Day 4

Today went sort of abstract. The jet-set world travelling bat stencil made a re-appearance in conjunction with a metal lampshade, and the cake stand was brought out again for some controlled intentional camera movement. This proved especially worthwhile when combined with Zoe's wire flower when it was adorned with some flexible electroluminescent wire. The El-wire itself has a lot of potential for light painting in it's own right, and will warrant further experimentation in future sessions.

The Arduino LED array was put to good use again and the nifty software once more allowed some of our participants to determine the content. In particular, a butterfly motif and another of a jumping deer seemed to work well.

The battery powered re cold cathode tube was used to create a series of light-drawn lettering to be used in titles and logos, which ended up expanding to the complete alphabet. It was also used to create some heart motifs by one of our braver participants. I say she was brave, as these cathode tubes are very fragile, and waving them about in the dark can often result in a broken light painting tool. The fact that the inverter also produces some serious voltage makes them very unsuitable for use out doors in the rain. But they make such lovely clean lines. There are plans to try and create an arduino controlled triple cathode tool, with red, green and blue tubes, using the concept of pulse width modulation to effect what ought to be a colour cycling cathode tool.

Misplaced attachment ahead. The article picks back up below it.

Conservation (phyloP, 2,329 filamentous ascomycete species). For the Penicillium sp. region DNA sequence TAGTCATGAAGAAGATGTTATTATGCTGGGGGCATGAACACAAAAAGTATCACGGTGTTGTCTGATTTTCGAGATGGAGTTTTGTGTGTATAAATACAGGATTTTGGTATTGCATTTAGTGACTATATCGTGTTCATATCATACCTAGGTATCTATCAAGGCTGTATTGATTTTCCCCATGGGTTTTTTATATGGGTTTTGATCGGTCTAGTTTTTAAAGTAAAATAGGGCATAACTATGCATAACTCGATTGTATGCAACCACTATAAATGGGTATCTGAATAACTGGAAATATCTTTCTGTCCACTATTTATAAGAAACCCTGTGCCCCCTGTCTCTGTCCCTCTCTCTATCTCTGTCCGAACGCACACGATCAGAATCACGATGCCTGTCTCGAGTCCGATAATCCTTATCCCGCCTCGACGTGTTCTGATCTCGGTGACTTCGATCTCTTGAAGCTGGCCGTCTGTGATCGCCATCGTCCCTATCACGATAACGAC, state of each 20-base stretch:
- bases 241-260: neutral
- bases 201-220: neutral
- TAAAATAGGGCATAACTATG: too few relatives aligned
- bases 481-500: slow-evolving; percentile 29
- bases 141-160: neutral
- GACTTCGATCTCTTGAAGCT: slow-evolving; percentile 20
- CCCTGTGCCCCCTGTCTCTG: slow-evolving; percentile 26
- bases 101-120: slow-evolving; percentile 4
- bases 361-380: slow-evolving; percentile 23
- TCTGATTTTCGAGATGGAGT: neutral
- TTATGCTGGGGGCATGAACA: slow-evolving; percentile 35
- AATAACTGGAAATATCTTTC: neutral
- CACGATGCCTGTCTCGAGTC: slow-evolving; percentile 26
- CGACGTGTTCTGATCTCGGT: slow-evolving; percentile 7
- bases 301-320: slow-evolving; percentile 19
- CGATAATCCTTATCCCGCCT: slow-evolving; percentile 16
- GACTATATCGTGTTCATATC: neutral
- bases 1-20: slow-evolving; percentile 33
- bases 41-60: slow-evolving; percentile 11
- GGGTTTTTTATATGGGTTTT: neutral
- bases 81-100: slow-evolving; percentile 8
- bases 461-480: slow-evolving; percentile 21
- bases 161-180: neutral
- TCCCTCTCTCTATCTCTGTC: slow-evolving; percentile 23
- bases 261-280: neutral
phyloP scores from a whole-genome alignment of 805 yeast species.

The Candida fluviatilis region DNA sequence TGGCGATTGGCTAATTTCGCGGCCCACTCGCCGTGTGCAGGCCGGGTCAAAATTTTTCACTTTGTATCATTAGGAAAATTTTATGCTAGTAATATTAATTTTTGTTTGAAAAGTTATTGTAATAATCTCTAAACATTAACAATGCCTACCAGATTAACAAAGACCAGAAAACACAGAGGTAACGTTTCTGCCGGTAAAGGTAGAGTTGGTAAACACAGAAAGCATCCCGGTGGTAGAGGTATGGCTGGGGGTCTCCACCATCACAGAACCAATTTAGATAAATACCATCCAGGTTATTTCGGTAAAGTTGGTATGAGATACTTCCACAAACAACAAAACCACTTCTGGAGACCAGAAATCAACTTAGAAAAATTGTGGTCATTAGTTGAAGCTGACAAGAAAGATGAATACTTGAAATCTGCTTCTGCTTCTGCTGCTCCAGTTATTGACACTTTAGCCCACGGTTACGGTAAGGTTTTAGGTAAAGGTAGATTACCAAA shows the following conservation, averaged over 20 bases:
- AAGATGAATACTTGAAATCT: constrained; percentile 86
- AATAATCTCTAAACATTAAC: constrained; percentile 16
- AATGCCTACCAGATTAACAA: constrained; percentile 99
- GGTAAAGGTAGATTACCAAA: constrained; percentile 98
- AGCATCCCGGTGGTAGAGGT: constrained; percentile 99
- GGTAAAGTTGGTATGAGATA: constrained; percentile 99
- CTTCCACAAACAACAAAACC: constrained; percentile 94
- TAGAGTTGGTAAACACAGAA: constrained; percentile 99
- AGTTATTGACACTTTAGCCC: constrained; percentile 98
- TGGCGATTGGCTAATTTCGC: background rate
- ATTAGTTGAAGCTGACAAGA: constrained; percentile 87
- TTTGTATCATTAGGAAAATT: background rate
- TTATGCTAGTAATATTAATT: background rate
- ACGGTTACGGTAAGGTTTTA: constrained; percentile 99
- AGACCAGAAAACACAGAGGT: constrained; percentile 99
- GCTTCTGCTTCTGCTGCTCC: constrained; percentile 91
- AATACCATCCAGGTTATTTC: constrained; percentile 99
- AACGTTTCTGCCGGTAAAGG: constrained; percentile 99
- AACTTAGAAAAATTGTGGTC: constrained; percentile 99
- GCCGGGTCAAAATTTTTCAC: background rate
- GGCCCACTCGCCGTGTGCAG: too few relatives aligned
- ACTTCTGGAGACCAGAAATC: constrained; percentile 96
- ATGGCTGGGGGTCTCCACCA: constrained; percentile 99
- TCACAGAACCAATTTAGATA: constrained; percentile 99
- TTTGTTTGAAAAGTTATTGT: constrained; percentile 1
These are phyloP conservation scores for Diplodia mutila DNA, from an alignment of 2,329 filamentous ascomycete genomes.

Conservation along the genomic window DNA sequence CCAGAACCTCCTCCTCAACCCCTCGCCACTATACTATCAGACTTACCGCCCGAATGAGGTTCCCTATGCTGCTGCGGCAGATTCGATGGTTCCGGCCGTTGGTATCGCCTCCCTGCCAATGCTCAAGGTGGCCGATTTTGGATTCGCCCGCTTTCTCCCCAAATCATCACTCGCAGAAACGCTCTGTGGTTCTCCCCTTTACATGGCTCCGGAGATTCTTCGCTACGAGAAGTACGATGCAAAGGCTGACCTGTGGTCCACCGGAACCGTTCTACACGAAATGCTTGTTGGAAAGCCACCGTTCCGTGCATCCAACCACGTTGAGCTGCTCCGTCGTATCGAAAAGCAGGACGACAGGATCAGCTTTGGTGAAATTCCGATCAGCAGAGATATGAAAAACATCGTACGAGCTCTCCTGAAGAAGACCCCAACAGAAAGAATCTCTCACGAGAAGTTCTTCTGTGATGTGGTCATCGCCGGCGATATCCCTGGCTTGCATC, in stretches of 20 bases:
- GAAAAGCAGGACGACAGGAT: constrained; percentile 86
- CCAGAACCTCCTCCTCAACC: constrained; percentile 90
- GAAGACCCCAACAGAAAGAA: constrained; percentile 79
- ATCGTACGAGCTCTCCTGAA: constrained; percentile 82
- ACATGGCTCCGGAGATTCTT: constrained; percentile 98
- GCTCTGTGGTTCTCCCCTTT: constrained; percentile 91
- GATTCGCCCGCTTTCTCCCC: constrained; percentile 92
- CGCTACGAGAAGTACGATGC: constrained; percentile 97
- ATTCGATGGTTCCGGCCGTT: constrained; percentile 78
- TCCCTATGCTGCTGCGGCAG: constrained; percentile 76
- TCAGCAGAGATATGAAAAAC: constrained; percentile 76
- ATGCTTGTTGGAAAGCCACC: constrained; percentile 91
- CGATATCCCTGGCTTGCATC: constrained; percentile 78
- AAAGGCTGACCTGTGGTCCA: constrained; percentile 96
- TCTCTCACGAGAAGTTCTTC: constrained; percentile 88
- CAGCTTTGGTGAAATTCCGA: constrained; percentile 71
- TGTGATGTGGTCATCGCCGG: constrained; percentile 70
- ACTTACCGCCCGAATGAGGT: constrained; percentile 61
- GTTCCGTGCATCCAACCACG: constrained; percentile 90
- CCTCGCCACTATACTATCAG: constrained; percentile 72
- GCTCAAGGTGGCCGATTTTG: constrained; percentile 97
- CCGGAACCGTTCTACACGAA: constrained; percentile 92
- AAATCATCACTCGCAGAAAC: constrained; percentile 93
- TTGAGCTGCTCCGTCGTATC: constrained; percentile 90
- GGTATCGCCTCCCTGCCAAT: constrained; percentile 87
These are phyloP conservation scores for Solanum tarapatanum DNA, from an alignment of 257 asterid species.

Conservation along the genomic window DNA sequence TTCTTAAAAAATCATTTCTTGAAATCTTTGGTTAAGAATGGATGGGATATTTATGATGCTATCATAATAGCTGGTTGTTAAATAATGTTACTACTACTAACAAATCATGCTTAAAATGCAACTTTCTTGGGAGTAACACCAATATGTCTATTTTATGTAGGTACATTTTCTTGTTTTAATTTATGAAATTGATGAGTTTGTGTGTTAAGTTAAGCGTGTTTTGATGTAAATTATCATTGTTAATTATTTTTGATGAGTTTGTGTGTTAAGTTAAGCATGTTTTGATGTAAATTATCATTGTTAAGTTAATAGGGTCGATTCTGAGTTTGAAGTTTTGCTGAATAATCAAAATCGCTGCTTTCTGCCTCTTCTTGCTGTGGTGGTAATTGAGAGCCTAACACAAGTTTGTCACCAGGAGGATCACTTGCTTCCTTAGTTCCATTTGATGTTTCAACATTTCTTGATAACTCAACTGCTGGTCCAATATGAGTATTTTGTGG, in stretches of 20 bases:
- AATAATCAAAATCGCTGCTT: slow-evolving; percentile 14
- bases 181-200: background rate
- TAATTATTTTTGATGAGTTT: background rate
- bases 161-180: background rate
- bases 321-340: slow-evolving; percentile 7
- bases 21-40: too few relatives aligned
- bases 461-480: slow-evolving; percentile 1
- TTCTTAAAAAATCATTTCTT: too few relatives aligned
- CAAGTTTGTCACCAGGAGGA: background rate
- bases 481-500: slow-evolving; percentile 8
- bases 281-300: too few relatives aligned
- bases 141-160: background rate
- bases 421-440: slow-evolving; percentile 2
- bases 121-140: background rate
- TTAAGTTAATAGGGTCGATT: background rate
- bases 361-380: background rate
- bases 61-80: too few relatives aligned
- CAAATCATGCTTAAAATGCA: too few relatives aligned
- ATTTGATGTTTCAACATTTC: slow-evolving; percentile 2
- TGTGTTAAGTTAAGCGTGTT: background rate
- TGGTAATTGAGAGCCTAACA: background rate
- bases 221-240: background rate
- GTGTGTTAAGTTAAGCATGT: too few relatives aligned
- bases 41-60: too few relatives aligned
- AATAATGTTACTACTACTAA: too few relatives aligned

The day was rounded off with some discussion of how light painting might be incorporated into dream sequences in a short film part of the group have been working on for a while. This developed into some highly experimental lensless video, using transparent materials in place of the camera lens. Cutting edge stuff, and great to see the enthusiasm with which these seemingly daft methods are taken up by the participants, who got into the swing of things to an admirable extent, not just today, but all week. Plans have been laid for future sessions to allow the concepts explored this week to be developed in other settings. Overall, the restrictions of the small space could have had a dampening effect on the creative output, but whilst it was the case that more space would have allowed more freedom to demonstrate and investigate different techniques, the constraints it put in place were able to be utilised to engender greater levels of experimentation. Which to is what the Factory is all about. 

Published: 23rd April 2012
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